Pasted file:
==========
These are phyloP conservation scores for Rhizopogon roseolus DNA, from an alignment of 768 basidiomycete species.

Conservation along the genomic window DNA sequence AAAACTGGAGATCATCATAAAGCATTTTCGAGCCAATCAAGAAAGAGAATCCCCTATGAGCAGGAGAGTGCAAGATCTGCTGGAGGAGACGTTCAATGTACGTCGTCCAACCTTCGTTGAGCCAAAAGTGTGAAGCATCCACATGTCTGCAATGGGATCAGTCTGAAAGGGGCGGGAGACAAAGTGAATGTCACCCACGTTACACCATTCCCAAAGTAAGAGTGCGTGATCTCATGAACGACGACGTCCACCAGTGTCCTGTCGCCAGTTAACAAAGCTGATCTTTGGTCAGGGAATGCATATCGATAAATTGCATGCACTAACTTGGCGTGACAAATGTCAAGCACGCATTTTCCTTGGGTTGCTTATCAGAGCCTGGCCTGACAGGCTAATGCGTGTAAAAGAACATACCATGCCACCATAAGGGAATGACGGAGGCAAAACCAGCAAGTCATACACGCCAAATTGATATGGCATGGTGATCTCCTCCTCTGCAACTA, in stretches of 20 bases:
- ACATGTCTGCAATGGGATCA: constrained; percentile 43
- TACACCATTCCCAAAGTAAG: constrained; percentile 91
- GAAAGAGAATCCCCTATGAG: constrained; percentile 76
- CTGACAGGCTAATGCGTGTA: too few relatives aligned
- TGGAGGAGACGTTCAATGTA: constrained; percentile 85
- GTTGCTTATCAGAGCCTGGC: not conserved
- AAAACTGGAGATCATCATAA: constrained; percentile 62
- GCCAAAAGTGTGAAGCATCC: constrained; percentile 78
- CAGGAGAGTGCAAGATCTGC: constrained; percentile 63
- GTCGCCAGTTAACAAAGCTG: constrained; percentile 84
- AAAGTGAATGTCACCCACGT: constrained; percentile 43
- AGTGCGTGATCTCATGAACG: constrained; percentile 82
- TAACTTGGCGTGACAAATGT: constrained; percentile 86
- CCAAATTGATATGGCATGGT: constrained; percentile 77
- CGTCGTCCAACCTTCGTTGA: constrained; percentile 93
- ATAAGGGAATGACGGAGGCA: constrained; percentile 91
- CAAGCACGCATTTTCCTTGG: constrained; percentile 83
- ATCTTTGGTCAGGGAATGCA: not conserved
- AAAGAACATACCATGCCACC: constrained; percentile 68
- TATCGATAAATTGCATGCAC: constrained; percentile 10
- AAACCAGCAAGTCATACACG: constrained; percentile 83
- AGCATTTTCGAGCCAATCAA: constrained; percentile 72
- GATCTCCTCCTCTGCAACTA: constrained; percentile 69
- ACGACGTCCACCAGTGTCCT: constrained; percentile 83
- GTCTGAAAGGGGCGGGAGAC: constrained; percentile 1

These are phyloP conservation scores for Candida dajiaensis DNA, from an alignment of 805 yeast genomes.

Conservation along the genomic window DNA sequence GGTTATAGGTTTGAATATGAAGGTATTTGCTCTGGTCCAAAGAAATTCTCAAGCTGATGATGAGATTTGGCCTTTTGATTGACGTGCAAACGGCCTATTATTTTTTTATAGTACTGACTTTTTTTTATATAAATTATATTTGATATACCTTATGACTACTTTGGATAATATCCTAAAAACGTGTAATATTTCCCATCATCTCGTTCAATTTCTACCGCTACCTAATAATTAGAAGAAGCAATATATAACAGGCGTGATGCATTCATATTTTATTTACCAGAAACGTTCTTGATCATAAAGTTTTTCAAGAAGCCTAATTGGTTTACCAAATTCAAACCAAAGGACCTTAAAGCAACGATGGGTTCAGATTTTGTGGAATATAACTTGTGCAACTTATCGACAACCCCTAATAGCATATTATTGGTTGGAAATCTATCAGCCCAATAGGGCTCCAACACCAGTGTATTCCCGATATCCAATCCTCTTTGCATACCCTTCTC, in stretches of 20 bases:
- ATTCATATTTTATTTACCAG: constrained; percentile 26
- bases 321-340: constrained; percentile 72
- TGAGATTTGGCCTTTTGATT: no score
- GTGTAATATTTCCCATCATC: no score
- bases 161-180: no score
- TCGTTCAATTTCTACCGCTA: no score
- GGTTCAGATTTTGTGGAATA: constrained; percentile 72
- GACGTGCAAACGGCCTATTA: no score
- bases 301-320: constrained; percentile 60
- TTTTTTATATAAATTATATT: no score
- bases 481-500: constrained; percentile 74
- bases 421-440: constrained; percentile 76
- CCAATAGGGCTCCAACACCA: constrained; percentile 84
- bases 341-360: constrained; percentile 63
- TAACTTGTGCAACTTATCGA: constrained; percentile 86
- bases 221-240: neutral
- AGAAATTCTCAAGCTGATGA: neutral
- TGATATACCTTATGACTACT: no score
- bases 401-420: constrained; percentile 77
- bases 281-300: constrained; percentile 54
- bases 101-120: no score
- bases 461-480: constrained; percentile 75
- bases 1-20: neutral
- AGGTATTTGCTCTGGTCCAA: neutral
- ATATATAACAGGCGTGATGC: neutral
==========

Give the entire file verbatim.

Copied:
These are phyloP conservation scores for Rhizopogon roseolus DNA, from an alignment of 768 basidiomycete species.

Conservation along the genomic window DNA sequence AAAACTGGAGATCATCATAAAGCATTTTCGAGCCAATCAAGAAAGAGAATCCCCTATGAGCAGGAGAGTGCAAGATCTGCTGGAGGAGACGTTCAATGTACGTCGTCCAACCTTCGTTGAGCCAAAAGTGTGAAGCATCCACATGTCTGCAATGGGATCAGTCTGAAAGGGGCGGGAGACAAAGTGAATGTCACCCACGTTACACCATTCCCAAAGTAAGAGTGCGTGATCTCATGAACGACGACGTCCACCAGTGTCCTGTCGCCAGTTAACAAAGCTGATCTTTGGTCAGGGAATGCATATCGATAAATTGCATGCACTAACTTGGCGTGACAAATGTCAAGCACGCATTTTCCTTGGGTTGCTTATCAGAGCCTGGCCTGACAGGCTAATGCGTGTAAAAGAACATACCATGCCACCATAAGGGAATGACGGAGGCAAAACCAGCAAGTCATACACGCCAAATTGATATGGCATGGTGATCTCCTCCTCTGCAACTA, in stretches of 20 bases:
- ACATGTCTGCAATGGGATCA: constrained; percentile 43
- TACACCATTCCCAAAGTAAG: constrained; percentile 91
- GAAAGAGAATCCCCTATGAG: constrained; percentile 76
- CTGACAGGCTAATGCGTGTA: too few relatives aligned
- TGGAGGAGACGTTCAATGTA: constrained; percentile 85
- GTTGCTTATCAGAGCCTGGC: not conserved
- AAAACTGGAGATCATCATAA: constrained; percentile 62
- GCCAAAAGTGTGAAGCATCC: constrained; percentile 78
- CAGGAGAGTGCAAGATCTGC: constrained; percentile 63
- GTCGCCAGTTAACAAAGCTG: constrained; percentile 84
- AAAGTGAATGTCACCCACGT: constrained; percentile 43
- AGTGCGTGATCTCATGAACG: constrained; percentile 82
- TAACTTGGCGTGACAAATGT: constrained; percentile 86
- CCAAATTGATATGGCATGGT: constrained; percentile 77
- CGTCGTCCAACCTTCGTTGA: constrained; percentile 93
- ATAAGGGAATGACGGAGGCA: constrained; percentile 91
- CAAGCACGCATTTTCCTTGG: constrained; percentile 83
- ATCTTTGGTCAGGGAATGCA: not conserved
- AAAGAACATACCATGCCACC: constrained; percentile 68
- TATCGATAAATTGCATGCAC: constrained; percentile 10
- AAACCAGCAAGTCATACACG: constrained; percentile 83
- AGCATTTTCGAGCCAATCAA: constrained; percentile 72
- GATCTCCTCCTCTGCAACTA: constrained; percentile 69
- ACGACGTCCACCAGTGTCCT: constrained; percentile 83
- GTCTGAAAGGGGCGGGAGAC: constrained; percentile 1

These are phyloP conservation scores for Candida dajiaensis DNA, from an alignment of 805 yeast genomes.

Conservation along the genomic window DNA sequence GGTTATAGGTTTGAATATGAAGGTATTTGCTCTGGTCCAAAGAAATTCTCAAGCTGATGATGAGATTTGGCCTTTTGATTGACGTGCAAACGGCCTATTATTTTTTTATAGTACTGACTTTTTTTTATATAAATTATATTTGATATACCTTATGACTACTTTGGATAATATCCTAAAAACGTGTAATATTTCCCATCATCTCGTTCAATTTCTACCGCTACCTAATAATTAGAAGAAGCAATATATAACAGGCGTGATGCATTCATATTTTATTTACCAGAAACGTTCTTGATCATAAAGTTTTTCAAGAAGCCTAATTGGTTTACCAAATTCAAACCAAAGGACCTTAAAGCAACGATGGGTTCAGATTTTGTGGAATATAACTTGTGCAACTTATCGACAACCCCTAATAGCATATTATTGGTTGGAAATCTATCAGCCCAATAGGGCTCCAACACCAGTGTATTCCCGATATCCAATCCTCTTTGCATACCCTTCTC, in stretches of 20 bases:
- ATTCATATTTTATTTACCAG: constrained; percentile 26
- bases 321-340: constrained; percentile 72
- TGAGATTTGGCCTTTTGATT: no score
- GTGTAATATTTCCCATCATC: no score
- bases 161-180: no score
- TCGTTCAATTTCTACCGCTA: no score
- GGTTCAGATTTTGTGGAATA: constrained; percentile 72
- GACGTGCAAACGGCCTATTA: no score
- bases 301-320: constrained; percentile 60
- TTTTTTATATAAATTATATT: no score
- bases 481-500: constrained; percentile 74
- bases 421-440: constrained; percentile 76
- CCAATAGGGCTCCAACACCA: constrained; percentile 84
- bases 341-360: constrained; percentile 63
- TAACTTGTGCAACTTATCGA: constrained; percentile 86
- bases 221-240: neutral
- AGAAATTCTCAAGCTGATGA: neutral
- TGATATACCTTATGACTACT: no score
- bases 401-420: constrained; percentile 77
- bases 281-300: constrained; percentile 54
- bases 101-120: no score
- bases 461-480: constrained; percentile 75
- bases 1-20: neutral
- AGGTATTTGCTCTGGTCCAA: neutral
- ATATATAACAGGCGTGATGC: neutral